Prostitution laws benefit city
Calgary prostitution laws that require escorts to pay the city for licenses but deny them benefits are being called contradictory and confusing.
"There is that really confusing, contradictory law that says, 'yes, you can engage in prostitution. You just can't do it in a public place or spend your money,'" said Rosaline Carter, who helped start an organization, called SHIFT, that works with prostitutes.
There are currently 155 licensed escorts in Calgary, which is up from 121 in 2006.
Carter said another contradictory feature of Calgary's prostitution laws is that the money paid to the city by sex workers does not benefit them.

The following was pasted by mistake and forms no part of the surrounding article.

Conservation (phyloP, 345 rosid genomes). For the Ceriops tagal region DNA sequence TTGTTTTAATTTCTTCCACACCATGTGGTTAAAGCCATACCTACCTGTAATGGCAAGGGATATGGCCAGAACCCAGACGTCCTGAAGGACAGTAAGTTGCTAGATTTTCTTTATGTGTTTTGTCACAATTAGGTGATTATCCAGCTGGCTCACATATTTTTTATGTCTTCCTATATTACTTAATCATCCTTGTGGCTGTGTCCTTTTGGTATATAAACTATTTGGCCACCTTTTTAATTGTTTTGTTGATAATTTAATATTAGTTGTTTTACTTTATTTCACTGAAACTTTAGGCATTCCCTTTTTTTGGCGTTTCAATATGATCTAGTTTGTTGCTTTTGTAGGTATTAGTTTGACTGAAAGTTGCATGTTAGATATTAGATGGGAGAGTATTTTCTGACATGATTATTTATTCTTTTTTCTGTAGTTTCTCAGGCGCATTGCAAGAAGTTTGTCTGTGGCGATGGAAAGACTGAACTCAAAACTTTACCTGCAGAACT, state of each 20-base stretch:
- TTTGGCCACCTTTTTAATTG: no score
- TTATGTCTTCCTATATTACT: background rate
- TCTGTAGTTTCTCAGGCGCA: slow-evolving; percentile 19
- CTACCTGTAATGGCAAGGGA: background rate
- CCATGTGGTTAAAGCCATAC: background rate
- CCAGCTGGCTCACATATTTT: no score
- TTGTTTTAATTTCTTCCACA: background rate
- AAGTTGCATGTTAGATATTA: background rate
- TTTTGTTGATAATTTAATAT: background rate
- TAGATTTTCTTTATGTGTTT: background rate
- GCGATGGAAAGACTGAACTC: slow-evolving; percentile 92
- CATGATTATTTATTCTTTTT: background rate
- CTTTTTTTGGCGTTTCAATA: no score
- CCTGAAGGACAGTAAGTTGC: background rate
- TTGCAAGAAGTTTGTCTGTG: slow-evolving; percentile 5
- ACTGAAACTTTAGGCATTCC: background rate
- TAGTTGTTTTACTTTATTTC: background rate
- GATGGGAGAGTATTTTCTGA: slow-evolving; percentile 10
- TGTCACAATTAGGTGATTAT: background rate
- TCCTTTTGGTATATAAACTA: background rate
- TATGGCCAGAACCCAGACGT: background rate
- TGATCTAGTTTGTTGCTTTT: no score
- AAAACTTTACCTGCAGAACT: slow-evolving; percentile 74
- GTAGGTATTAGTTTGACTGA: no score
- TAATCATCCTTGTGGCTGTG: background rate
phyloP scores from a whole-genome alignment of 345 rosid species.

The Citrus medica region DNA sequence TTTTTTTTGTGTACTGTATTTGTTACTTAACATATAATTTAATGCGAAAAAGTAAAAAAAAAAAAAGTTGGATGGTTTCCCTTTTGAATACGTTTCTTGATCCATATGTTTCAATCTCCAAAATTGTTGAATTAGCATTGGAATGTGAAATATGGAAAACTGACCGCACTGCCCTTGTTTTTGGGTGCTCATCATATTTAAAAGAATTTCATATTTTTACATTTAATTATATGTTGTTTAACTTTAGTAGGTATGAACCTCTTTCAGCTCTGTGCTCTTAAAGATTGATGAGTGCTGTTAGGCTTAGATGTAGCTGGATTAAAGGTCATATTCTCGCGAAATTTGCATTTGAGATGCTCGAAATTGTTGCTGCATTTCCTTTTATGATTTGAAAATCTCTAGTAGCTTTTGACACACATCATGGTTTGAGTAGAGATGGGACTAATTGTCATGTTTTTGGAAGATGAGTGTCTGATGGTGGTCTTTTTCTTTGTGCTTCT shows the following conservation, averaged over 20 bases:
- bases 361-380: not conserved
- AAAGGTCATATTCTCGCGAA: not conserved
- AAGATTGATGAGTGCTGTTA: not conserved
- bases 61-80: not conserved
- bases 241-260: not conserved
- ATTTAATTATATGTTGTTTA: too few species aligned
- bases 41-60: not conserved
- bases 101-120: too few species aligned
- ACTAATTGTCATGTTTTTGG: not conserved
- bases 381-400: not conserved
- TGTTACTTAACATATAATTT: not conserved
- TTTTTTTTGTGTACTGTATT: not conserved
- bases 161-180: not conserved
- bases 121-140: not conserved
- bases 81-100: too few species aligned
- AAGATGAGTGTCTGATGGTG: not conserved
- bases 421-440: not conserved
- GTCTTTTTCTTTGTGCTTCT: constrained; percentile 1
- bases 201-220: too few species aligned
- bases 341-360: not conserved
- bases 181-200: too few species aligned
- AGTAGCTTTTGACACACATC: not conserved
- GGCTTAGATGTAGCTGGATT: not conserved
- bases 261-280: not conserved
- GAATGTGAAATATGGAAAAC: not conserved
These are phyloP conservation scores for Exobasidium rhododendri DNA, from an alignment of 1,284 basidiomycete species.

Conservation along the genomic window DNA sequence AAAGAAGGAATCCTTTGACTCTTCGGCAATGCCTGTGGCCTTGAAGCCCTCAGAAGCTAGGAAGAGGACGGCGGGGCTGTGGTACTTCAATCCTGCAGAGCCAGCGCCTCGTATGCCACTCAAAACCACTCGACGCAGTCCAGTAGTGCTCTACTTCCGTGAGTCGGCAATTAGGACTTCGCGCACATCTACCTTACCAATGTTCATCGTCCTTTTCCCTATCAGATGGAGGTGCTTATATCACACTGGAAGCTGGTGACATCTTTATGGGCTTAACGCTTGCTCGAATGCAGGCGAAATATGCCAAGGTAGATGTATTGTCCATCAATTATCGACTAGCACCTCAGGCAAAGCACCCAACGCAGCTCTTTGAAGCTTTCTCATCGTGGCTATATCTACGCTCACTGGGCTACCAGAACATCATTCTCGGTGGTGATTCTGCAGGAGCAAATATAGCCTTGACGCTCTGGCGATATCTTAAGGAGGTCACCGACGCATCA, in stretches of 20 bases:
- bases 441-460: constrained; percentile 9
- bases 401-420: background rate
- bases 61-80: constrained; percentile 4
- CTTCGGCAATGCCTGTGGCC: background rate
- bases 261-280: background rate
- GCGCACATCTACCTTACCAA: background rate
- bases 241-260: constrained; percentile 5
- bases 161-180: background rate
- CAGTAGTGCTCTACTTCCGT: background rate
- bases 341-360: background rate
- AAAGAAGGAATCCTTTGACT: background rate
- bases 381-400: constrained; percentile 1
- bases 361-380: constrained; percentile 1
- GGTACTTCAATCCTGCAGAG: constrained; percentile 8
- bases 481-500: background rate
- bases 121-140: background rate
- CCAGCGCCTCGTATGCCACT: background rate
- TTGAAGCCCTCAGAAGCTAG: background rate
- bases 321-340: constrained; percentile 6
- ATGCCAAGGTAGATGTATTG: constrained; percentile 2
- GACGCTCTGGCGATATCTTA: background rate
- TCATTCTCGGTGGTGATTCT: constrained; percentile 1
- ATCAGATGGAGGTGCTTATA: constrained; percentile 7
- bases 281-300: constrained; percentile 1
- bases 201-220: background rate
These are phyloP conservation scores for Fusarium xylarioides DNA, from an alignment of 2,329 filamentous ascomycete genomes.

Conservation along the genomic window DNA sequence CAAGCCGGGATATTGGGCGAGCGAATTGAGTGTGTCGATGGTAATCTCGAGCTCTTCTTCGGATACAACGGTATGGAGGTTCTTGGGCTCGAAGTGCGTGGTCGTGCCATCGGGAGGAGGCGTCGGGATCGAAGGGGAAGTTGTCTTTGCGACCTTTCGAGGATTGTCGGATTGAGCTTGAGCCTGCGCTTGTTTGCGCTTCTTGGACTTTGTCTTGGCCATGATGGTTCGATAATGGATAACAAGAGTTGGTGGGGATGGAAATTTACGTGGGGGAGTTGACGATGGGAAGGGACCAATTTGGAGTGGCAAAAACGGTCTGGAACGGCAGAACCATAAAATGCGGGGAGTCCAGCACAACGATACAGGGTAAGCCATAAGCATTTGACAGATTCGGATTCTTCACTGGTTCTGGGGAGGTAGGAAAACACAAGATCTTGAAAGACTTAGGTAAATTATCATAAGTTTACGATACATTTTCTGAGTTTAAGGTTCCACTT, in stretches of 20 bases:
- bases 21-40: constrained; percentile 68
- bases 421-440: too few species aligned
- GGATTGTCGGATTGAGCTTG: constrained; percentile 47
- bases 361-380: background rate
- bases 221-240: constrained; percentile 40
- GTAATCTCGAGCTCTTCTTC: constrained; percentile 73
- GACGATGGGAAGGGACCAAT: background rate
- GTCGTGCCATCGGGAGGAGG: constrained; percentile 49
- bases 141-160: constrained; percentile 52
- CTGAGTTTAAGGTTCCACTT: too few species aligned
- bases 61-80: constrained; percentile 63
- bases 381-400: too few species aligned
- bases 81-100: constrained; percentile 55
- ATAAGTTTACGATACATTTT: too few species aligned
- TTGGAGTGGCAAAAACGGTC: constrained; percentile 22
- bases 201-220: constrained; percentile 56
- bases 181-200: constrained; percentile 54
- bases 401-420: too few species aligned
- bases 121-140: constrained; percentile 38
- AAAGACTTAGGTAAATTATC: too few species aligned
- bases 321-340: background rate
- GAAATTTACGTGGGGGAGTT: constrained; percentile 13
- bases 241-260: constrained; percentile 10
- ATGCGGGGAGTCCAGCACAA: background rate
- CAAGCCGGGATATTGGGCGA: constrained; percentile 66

"We have a system set up where we will take [escort's] tax money, registration and licensing fees but we are not willing to give the benefits any other employer would give," said Carter, citing unemployment benefits and workers' compensation as examples.
Calgary lawyer Charlie Steward said the city benefits substantially by licensing sex workers.
"[The city is] making lots of money on the escorts," said Steward. "They require them to be licensed, and charge them huge fees to be licensed."
But according to Marc Halat, manager of business licenses for the city, escorts are regulated so that officials can be sure they are not operating in residential zones, that they're over 18 years of age and that they don't have criminal records.
"It's about public safety," said Halat.